The form most frequently completed by the notary public is the certificate of acknowledgment. The certificate of acknowledgment must be in the form set forth in Civil Code section 1189. In the certificate of acknowledgment, the notary public certifies: • That the signer personally appeared before the notary public on the date indicated in the county indicated; • To the identity of the signer; and • That the signer acknowledged executing the document.

A notary public may complete a certificate of acknowledgment required in another state or jurisdiction of the United States on documents to be filed in that other state or jurisdiction, provided the form does not require the notary public to determine or certify that the signer holds a particular representative capacity or to make other determinations and certifications not allowed by California law. Any certificate of acknowledgment taken within this state shall be in the following form:

 A notary public or other officer completing this certificate verifies only the identity of the individual who signed the document to which this certificate is attached, and not the truthfulness, accuracy, or validity of that document.

State of California }

County of _______________ }
On ________________ before me, ____________________________, Notary Public, personally appeared _______________________________________________________________________________________,
who proved to me on the basis of satisfactory evidence to be the person(s) whose name(s) is/are subscribed to the within instrument and acknowledged to me that he/she/they executed the same in his/her/their authorized capacity(ies), and that by his/her/their signature(s) on the instrument the person(s), or the entity upon behalf of which the person(s) acted, executed the instrument. 
I certify under PENALTY OF PERJURY under the laws of the State of California that the foregoing paragraph is true and correct.
WITNESS my hand and official seal.
Notary Public Signature 


The second form most frequently completed by a notary public is the jurat. (Government Code section 8202) The jurat is identified by the wording “Subscribed and sworn to (or affirmed)” contained in the form. In the jurat, the notary public certifies:  • That the signer personally appeared before the notary public on the date indicated and in the county indicated; • That the signer signed the document in the presence of the notary public; • That the notary public administered the oath or affirmation*; and • To the identity of the signer. Any jurat taken within this state shall be in the following form:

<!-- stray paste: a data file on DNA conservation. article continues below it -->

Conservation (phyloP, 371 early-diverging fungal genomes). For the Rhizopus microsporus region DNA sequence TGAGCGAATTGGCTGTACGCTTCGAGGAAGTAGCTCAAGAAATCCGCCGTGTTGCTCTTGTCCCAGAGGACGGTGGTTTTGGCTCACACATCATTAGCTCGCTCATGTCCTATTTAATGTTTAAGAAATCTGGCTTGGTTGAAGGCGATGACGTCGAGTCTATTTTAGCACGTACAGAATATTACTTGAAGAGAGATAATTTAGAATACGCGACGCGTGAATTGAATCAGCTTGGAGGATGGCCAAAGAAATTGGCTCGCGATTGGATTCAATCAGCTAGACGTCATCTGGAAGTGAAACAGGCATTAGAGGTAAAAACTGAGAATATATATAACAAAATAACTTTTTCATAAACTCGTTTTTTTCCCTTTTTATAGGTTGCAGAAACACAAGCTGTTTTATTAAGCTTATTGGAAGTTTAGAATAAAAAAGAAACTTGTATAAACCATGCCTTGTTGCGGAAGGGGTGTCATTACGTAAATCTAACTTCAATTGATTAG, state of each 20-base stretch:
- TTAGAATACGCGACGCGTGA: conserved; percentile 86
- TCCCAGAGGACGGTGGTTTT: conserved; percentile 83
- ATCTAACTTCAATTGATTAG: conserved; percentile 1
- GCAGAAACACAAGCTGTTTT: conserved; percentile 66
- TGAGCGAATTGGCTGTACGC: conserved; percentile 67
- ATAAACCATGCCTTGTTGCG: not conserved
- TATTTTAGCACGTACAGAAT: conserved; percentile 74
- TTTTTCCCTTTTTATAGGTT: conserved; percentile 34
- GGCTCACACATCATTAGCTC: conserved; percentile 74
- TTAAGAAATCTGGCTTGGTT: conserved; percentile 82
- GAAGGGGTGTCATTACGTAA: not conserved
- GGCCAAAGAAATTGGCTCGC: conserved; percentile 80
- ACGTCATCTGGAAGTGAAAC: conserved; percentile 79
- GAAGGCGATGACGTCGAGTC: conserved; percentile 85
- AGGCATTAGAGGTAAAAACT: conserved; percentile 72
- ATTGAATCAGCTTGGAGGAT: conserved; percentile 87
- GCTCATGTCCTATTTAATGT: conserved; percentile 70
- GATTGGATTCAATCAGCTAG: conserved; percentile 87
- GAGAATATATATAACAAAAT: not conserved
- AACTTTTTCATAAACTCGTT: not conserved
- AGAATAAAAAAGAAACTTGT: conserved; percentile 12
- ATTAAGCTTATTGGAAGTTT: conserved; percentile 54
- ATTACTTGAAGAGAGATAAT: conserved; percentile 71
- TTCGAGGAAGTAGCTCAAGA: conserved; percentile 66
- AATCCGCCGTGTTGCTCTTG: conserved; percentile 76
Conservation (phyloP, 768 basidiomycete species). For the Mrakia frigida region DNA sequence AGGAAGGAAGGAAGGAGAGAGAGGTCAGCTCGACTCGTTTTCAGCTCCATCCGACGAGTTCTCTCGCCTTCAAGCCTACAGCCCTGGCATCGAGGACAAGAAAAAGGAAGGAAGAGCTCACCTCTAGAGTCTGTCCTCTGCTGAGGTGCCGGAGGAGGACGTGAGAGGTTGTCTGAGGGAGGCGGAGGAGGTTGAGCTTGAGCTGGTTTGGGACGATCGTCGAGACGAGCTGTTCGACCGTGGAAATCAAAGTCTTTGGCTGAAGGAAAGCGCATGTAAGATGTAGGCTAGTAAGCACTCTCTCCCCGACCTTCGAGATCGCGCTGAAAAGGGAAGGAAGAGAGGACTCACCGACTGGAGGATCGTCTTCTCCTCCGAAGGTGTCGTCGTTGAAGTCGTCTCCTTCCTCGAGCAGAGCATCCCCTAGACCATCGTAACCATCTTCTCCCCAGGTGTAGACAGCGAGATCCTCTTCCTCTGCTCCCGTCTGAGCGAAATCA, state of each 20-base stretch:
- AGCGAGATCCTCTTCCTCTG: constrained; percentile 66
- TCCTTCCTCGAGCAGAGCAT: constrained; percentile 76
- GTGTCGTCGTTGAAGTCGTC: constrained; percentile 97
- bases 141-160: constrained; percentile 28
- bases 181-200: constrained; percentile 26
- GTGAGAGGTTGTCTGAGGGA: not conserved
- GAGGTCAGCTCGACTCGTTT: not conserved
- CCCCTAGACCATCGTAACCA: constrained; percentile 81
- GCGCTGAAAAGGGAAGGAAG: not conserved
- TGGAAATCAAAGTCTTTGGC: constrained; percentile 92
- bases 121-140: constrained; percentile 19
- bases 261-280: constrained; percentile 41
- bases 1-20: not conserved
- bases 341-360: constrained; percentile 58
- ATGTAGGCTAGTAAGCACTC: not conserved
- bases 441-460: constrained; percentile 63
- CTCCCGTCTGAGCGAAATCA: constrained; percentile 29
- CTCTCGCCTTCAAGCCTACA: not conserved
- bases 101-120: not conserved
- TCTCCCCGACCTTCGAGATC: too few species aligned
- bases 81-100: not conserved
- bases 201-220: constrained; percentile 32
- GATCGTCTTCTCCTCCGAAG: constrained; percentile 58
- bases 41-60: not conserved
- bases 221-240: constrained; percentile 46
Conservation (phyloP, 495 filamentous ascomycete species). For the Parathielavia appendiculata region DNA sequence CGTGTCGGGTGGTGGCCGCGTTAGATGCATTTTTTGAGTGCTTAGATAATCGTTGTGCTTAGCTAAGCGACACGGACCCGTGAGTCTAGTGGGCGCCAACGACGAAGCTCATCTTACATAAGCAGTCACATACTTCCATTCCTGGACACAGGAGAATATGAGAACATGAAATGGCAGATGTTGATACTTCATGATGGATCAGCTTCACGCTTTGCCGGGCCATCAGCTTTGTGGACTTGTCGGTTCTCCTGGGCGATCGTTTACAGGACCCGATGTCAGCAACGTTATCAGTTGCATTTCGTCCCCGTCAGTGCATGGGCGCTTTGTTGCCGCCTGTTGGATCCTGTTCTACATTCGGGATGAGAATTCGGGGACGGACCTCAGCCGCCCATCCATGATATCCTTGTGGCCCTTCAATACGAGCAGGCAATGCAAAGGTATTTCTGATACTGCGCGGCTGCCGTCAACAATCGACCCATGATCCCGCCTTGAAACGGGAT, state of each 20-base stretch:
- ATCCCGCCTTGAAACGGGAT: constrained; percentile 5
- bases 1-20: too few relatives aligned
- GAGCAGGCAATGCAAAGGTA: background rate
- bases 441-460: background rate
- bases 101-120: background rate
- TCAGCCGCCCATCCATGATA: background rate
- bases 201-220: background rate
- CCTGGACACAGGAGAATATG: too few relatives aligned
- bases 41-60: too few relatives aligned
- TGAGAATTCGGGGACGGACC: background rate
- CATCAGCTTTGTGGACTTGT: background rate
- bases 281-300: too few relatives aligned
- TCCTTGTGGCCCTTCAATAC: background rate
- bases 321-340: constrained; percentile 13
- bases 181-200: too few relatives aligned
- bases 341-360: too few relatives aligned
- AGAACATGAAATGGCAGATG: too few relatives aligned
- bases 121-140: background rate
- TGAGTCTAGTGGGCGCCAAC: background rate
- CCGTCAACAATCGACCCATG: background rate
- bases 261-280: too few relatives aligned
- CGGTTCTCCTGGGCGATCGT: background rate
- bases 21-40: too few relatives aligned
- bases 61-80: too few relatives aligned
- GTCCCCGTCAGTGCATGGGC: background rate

USE THIS JURAT WORDING IN YOUR DOCUMENT

A notary public or other officer completing this certificate verifies only the identity of the individual who signed the document to which this certificate is attached, and not the truthfulness, accuracy, or validity of that document.
State of California ____________ }
County of ___________________ }
Subscribed and sworn to (or affirmed) before me on this _______ day of ____________, 20______, by _______________________________________________, proved to me on the basis of satisfactory evidence to be the person(s) who appeared before me.
Notary Public Signature 

Notarization of Incomplete Documents :

A notary public may not notarize a document that is incomplete. If presented with a document for notarization, which the notary public knows from his or her experience to be incomplete or is without doubt on its face incomplete, the notary public must refuse to notarize the document. (Government Code section 8205)